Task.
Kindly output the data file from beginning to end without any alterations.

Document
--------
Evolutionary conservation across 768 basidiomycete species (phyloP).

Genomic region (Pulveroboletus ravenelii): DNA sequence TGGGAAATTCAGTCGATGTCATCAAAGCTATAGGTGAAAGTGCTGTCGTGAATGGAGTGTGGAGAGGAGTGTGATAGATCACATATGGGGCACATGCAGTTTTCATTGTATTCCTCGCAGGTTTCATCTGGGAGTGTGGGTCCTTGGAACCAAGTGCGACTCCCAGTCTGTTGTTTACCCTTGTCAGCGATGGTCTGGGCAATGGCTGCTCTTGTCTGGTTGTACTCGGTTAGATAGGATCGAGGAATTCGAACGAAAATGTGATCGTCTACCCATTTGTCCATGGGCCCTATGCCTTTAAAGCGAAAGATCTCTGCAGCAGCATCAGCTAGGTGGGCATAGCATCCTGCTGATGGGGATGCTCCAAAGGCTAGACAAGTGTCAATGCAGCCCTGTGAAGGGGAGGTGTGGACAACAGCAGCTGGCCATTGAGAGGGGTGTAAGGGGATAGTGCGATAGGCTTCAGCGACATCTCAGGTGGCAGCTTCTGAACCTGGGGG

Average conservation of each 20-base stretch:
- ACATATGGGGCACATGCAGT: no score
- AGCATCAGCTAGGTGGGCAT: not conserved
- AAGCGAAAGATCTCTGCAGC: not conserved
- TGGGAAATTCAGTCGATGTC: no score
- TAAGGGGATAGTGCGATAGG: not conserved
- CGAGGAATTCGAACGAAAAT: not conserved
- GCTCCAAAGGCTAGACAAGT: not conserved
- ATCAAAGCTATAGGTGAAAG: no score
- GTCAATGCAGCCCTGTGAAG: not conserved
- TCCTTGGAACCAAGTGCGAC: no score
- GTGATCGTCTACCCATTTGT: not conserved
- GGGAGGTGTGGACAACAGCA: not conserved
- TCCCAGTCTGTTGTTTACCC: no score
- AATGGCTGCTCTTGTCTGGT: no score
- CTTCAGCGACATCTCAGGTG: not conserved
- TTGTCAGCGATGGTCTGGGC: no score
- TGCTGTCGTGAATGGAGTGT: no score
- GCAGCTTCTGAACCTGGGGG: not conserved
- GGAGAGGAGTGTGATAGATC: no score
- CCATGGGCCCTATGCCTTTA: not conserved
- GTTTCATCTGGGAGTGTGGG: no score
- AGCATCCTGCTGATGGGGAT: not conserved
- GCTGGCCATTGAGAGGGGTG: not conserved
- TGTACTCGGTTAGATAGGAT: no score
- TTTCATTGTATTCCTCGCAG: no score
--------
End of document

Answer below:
Evolutionary conservation across 768 basidiomycete species (phyloP).

Genomic region (Pulveroboletus ravenelii): DNA sequence TGGGAAATTCAGTCGATGTCATCAAAGCTATAGGTGAAAGTGCTGTCGTGAATGGAGTGTGGAGAGGAGTGTGATAGATCACATATGGGGCACATGCAGTTTTCATTGTATTCCTCGCAGGTTTCATCTGGGAGTGTGGGTCCTTGGAACCAAGTGCGACTCCCAGTCTGTTGTTTACCCTTGTCAGCGATGGTCTGGGCAATGGCTGCTCTTGTCTGGTTGTACTCGGTTAGATAGGATCGAGGAATTCGAACGAAAATGTGATCGTCTACCCATTTGTCCATGGGCCCTATGCCTTTAAAGCGAAAGATCTCTGCAGCAGCATCAGCTAGGTGGGCATAGCATCCTGCTGATGGGGATGCTCCAAAGGCTAGACAAGTGTCAATGCAGCCCTGTGAAGGGGAGGTGTGGACAACAGCAGCTGGCCATTGAGAGGGGTGTAAGGGGATAGTGCGATAGGCTTCAGCGACATCTCAGGTGGCAGCTTCTGAACCTGGGGG

Average conservation of each 20-base stretch:
- ACATATGGGGCACATGCAGT: no score
- AGCATCAGCTAGGTGGGCAT: not conserved
- AAGCGAAAGATCTCTGCAGC: not conserved
- TGGGAAATTCAGTCGATGTC: no score
- TAAGGGGATAGTGCGATAGG: not conserved
- CGAGGAATTCGAACGAAAAT: not conserved
- GCTCCAAAGGCTAGACAAGT: not conserved
- ATCAAAGCTATAGGTGAAAG: no score
- GTCAATGCAGCCCTGTGAAG: not conserved
- TCCTTGGAACCAAGTGCGAC: no score
- GTGATCGTCTACCCATTTGT: not conserved
- GGGAGGTGTGGACAACAGCA: not conserved
- TCCCAGTCTGTTGTTTACCC: no score
- AATGGCTGCTCTTGTCTGGT: no score
- CTTCAGCGACATCTCAGGTG: not conserved
- TTGTCAGCGATGGTCTGGGC: no score
- TGCTGTCGTGAATGGAGTGT: no score
- GCAGCTTCTGAACCTGGGGG: not conserved
- GGAGAGGAGTGTGATAGATC: no score
- CCATGGGCCCTATGCCTTTA: not conserved
- GTTTCATCTGGGAGTGTGGG: no score
- AGCATCCTGCTGATGGGGAT: not conserved
- GCTGGCCATTGAGAGGGGTG: not conserved
- TGTACTCGGTTAGATAGGAT: no score
- TTTCATTGTATTCCTCGCAG: no score